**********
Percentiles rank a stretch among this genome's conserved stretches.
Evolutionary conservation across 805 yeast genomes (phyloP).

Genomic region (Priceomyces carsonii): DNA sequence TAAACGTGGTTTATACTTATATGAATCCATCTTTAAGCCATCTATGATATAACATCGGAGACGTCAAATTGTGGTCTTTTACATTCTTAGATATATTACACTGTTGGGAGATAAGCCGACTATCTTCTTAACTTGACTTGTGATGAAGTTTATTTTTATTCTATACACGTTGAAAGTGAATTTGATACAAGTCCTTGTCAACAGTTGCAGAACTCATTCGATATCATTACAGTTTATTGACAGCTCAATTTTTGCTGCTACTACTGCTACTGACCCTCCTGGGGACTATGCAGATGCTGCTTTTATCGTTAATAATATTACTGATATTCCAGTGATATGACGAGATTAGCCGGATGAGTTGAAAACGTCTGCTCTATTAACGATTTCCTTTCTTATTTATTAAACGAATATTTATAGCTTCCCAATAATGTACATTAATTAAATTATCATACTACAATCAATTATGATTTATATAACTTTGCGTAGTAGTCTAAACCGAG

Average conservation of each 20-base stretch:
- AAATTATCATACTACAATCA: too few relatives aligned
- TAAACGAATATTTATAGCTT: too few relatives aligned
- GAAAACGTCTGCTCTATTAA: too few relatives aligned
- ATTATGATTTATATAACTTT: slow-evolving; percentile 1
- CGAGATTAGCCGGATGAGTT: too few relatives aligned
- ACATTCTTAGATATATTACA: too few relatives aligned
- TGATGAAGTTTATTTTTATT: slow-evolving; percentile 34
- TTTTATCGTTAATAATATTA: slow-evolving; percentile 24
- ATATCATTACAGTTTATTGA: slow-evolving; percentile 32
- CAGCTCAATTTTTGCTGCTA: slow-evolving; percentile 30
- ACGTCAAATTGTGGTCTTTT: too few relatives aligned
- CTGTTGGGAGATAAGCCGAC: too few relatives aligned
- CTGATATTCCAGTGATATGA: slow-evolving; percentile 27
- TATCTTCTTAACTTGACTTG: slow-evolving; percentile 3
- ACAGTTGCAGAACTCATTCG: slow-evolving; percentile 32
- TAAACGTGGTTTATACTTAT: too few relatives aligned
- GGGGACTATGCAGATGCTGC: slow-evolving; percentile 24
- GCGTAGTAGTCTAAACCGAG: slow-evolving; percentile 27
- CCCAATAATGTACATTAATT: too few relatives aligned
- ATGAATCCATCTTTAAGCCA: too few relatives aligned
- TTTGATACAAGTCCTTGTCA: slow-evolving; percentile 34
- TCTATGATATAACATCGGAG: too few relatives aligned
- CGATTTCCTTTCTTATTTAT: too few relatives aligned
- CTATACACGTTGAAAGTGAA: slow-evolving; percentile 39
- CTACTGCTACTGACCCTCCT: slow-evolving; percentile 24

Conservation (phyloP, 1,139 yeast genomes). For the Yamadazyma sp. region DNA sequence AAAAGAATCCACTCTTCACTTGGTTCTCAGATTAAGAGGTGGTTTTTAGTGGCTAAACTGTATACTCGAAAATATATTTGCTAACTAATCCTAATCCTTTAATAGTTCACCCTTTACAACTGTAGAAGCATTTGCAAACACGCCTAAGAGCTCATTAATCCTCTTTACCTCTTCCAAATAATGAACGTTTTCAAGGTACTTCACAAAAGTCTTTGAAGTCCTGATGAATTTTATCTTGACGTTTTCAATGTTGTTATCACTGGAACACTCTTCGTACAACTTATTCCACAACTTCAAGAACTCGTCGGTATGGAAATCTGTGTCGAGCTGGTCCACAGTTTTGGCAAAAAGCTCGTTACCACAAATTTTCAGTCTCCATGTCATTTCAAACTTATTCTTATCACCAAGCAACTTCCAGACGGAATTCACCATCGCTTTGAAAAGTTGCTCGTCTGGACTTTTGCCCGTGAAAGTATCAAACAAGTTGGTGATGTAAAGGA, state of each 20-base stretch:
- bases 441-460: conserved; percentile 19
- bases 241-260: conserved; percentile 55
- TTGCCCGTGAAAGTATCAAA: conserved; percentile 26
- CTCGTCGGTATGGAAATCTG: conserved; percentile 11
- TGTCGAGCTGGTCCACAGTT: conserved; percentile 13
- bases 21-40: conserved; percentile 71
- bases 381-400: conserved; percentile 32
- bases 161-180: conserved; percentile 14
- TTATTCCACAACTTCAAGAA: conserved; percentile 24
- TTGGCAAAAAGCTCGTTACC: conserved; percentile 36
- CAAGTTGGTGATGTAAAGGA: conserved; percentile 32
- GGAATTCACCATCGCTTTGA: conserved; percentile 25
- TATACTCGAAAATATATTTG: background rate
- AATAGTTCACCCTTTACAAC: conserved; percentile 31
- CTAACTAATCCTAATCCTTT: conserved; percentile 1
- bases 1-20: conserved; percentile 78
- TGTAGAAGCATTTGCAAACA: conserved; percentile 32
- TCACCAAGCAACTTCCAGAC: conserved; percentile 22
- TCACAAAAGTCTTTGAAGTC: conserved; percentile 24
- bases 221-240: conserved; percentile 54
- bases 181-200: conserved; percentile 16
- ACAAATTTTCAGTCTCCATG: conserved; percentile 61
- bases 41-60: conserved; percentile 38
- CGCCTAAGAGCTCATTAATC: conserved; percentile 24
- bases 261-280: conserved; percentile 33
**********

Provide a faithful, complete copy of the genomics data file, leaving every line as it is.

Percentiles rank a stretch among this genome's conserved stretches.
Evolutionary conservation across 805 yeast genomes (phyloP).

Genomic region (Priceomyces carsonii): DNA sequence TAAACGTGGTTTATACTTATATGAATCCATCTTTAAGCCATCTATGATATAACATCGGAGACGTCAAATTGTGGTCTTTTACATTCTTAGATATATTACACTGTTGGGAGATAAGCCGACTATCTTCTTAACTTGACTTGTGATGAAGTTTATTTTTATTCTATACACGTTGAAAGTGAATTTGATACAAGTCCTTGTCAACAGTTGCAGAACTCATTCGATATCATTACAGTTTATTGACAGCTCAATTTTTGCTGCTACTACTGCTACTGACCCTCCTGGGGACTATGCAGATGCTGCTTTTATCGTTAATAATATTACTGATATTCCAGTGATATGACGAGATTAGCCGGATGAGTTGAAAACGTCTGCTCTATTAACGATTTCCTTTCTTATTTATTAAACGAATATTTATAGCTTCCCAATAATGTACATTAATTAAATTATCATACTACAATCAATTATGATTTATATAACTTTGCGTAGTAGTCTAAACCGAG

Average conservation of each 20-base stretch:
- AAATTATCATACTACAATCA: too few relatives aligned
- TAAACGAATATTTATAGCTT: too few relatives aligned
- GAAAACGTCTGCTCTATTAA: too few relatives aligned
- ATTATGATTTATATAACTTT: slow-evolving; percentile 1
- CGAGATTAGCCGGATGAGTT: too few relatives aligned
- ACATTCTTAGATATATTACA: too few relatives aligned
- TGATGAAGTTTATTTTTATT: slow-evolving; percentile 34
- TTTTATCGTTAATAATATTA: slow-evolving; percentile 24
- ATATCATTACAGTTTATTGA: slow-evolving; percentile 32
- CAGCTCAATTTTTGCTGCTA: slow-evolving; percentile 30
- ACGTCAAATTGTGGTCTTTT: too few relatives aligned
- CTGTTGGGAGATAAGCCGAC: too few relatives aligned
- CTGATATTCCAGTGATATGA: slow-evolving; percentile 27
- TATCTTCTTAACTTGACTTG: slow-evolving; percentile 3
- ACAGTTGCAGAACTCATTCG: slow-evolving; percentile 32
- TAAACGTGGTTTATACTTAT: too few relatives aligned
- GGGGACTATGCAGATGCTGC: slow-evolving; percentile 24
- GCGTAGTAGTCTAAACCGAG: slow-evolving; percentile 27
- CCCAATAATGTACATTAATT: too few relatives aligned
- ATGAATCCATCTTTAAGCCA: too few relatives aligned
- TTTGATACAAGTCCTTGTCA: slow-evolving; percentile 34
- TCTATGATATAACATCGGAG: too few relatives aligned
- CGATTTCCTTTCTTATTTAT: too few relatives aligned
- CTATACACGTTGAAAGTGAA: slow-evolving; percentile 39
- CTACTGCTACTGACCCTCCT: slow-evolving; percentile 24

Conservation (phyloP, 1,139 yeast genomes). For the Yamadazyma sp. region DNA sequence AAAAGAATCCACTCTTCACTTGGTTCTCAGATTAAGAGGTGGTTTTTAGTGGCTAAACTGTATACTCGAAAATATATTTGCTAACTAATCCTAATCCTTTAATAGTTCACCCTTTACAACTGTAGAAGCATTTGCAAACACGCCTAAGAGCTCATTAATCCTCTTTACCTCTTCCAAATAATGAACGTTTTCAAGGTACTTCACAAAAGTCTTTGAAGTCCTGATGAATTTTATCTTGACGTTTTCAATGTTGTTATCACTGGAACACTCTTCGTACAACTTATTCCACAACTTCAAGAACTCGTCGGTATGGAAATCTGTGTCGAGCTGGTCCACAGTTTTGGCAAAAAGCTCGTTACCACAAATTTTCAGTCTCCATGTCATTTCAAACTTATTCTTATCACCAAGCAACTTCCAGACGGAATTCACCATCGCTTTGAAAAGTTGCTCGTCTGGACTTTTGCCCGTGAAAGTATCAAACAAGTTGGTGATGTAAAGGA, state of each 20-base stretch:
- bases 441-460: conserved; percentile 19
- bases 241-260: conserved; percentile 55
- TTGCCCGTGAAAGTATCAAA: conserved; percentile 26
- CTCGTCGGTATGGAAATCTG: conserved; percentile 11
- TGTCGAGCTGGTCCACAGTT: conserved; percentile 13
- bases 21-40: conserved; percentile 71
- bases 381-400: conserved; percentile 32
- bases 161-180: conserved; percentile 14
- TTATTCCACAACTTCAAGAA: conserved; percentile 24
- TTGGCAAAAAGCTCGTTACC: conserved; percentile 36
- CAAGTTGGTGATGTAAAGGA: conserved; percentile 32
- GGAATTCACCATCGCTTTGA: conserved; percentile 25
- TATACTCGAAAATATATTTG: background rate
- AATAGTTCACCCTTTACAAC: conserved; percentile 31
- CTAACTAATCCTAATCCTTT: conserved; percentile 1
- bases 1-20: conserved; percentile 78
- TGTAGAAGCATTTGCAAACA: conserved; percentile 32
- TCACCAAGCAACTTCCAGAC: conserved; percentile 22
- TCACAAAAGTCTTTGAAGTC: conserved; percentile 24
- bases 221-240: conserved; percentile 54
- bases 181-200: conserved; percentile 16
- ACAAATTTTCAGTCTCCATG: conserved; percentile 61
- bases 41-60: conserved; percentile 38
- CGCCTAAGAGCTCATTAATC: conserved; percentile 24
- bases 261-280: conserved; percentile 33